The ripple effect: the family law consequences of allegations of sexual misconduct in the workplace
Coronavirus means, at least in the immediate future, that for many the way we interact and communicate with each other in the course of work will fundamentally change. Work is largely being conducted remotely where possible; meetings are being held virtually and often by way of video-conference; and a ‘quick chat’ is now more likely to be an electronic message, phone or video call than a brief huddle in office.
One positive of this, of course, is that the most frequent manifestations of sexual misconduct in the workplace – inappropriate touching and misbehaviour when drunk – will fall away. The risk, however, is that misbehaviour will continue, but will take new and remote forms.
This widespread move to remote working will provide a test for everyone as the conventional strictures of the workplace fall away. Remote working does not always lead to a reduction in formality, but in many instances – with employers and employees working from hastily re-purposed parts of their home – it will. Many are grappling how to cope with COVID-19 related issues on top of their normal workload or balancing childcare with work responsibilities. Others are experiencing the unsettling effect of isolation and vivid health fears. When this cocktail is coupled with the gallows humour that has spread around social media recently, there is a real prospect that colleagues will start to communicate with each other in a way that would have been unthinkable only a month ago. Communications may become brusque, abrupt and in some cases sarcastic or difficult to interpret. Professional is becoming increasingly personal. Could we have envisaged the rapid increase in virtual team drinks and socialising, for example, or figures of authority sharing memes; photos; videos; or beginning to use newer forms of social media such as TikTok. From here, it is only a short hop to communication which may be ill-judged or worse unwelcome.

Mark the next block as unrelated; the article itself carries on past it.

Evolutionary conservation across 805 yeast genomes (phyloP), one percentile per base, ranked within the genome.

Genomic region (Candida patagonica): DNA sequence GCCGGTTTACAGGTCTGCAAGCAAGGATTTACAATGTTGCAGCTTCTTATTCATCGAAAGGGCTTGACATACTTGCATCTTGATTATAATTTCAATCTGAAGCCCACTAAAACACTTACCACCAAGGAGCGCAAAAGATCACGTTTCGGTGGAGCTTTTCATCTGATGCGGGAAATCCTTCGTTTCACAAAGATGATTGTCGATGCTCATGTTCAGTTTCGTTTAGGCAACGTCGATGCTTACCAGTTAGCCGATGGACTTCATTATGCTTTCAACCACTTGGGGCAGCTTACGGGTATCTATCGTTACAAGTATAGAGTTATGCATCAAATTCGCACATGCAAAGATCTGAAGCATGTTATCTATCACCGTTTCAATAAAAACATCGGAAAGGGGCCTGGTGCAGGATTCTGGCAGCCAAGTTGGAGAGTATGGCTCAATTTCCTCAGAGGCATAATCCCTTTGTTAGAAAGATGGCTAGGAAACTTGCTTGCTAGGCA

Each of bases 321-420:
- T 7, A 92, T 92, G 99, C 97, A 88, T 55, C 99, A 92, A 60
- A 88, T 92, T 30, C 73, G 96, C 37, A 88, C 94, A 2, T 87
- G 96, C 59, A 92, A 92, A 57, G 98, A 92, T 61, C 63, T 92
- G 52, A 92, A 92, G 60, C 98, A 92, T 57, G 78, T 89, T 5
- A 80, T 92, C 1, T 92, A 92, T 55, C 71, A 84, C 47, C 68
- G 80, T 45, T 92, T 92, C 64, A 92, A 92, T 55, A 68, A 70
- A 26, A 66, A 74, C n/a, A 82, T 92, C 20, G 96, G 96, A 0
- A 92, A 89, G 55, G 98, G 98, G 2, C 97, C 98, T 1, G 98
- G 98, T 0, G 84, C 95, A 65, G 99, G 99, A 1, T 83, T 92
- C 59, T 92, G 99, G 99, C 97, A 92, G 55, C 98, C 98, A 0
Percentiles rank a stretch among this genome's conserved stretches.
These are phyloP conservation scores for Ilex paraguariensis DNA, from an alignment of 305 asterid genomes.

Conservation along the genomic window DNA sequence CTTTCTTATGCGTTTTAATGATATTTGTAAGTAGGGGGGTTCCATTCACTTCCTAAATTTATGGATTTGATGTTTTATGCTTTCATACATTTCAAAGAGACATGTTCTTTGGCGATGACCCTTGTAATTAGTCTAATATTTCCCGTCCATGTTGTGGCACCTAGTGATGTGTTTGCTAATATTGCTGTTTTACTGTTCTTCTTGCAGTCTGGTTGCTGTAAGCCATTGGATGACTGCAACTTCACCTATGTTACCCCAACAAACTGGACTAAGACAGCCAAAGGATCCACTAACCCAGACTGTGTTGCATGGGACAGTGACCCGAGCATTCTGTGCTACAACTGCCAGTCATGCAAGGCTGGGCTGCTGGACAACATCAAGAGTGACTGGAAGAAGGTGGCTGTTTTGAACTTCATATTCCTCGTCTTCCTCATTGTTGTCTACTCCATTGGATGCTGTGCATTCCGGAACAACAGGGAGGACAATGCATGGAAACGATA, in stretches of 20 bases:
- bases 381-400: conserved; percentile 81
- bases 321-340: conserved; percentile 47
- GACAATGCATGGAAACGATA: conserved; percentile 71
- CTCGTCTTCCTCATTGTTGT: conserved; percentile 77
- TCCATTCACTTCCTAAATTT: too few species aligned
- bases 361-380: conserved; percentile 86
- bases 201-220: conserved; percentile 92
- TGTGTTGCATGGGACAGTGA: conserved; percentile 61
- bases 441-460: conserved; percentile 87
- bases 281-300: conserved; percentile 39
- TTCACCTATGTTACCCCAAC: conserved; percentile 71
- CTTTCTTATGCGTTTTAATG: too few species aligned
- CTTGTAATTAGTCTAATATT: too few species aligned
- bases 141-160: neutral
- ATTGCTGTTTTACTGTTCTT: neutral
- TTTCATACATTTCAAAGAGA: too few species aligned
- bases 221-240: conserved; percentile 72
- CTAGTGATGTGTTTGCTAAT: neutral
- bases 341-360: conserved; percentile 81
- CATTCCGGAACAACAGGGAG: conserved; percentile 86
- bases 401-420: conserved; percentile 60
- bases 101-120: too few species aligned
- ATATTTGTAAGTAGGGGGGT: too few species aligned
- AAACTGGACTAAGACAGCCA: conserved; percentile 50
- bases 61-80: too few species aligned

The cadence and delivery of a comment made orally can often signpost the intention behind it. However this is often lost with text based communications. Understandably, cyber communications can be a challenge for employees and employers alike. If meetings and work conversations are now taking place virtually, the relative anonymity of a screen may adversely affect judgement and behaviour. In times of stress and crisis, emotions can become heightened. Written electronic communications can easily be misinterpreted. From an employer’s point of view, there may be less “visibility” and control around the conduct of staff.
At the most concerning end, there are also a number of offences which can be committed electronically. These include sexual offences such as exposure; offences such as harassment (where there is a course of conduct); and communication offences, which can be committed when an indecent or grossly offensive message is sent. Communications offences can also include the sending of false information (that the sender knows or believes to be false) if the purpose or intention is to cause anxiety or distress; this would potentially capture false posts about COVID-19.
We all face significant challenges over the coming months, but if employers and HR managers think harassment and misconduct type misdemeanours, sexual or not, will not count amongst them they should think again.
Wise employers are reminding their managers and employees that they must expect that their behaviour will be assessed to the same standards as it would have been in the physical workplace and that the usual policies apply. The risk of misconduct type allegations remains as omnipresent as ever, albeit in a new guise.
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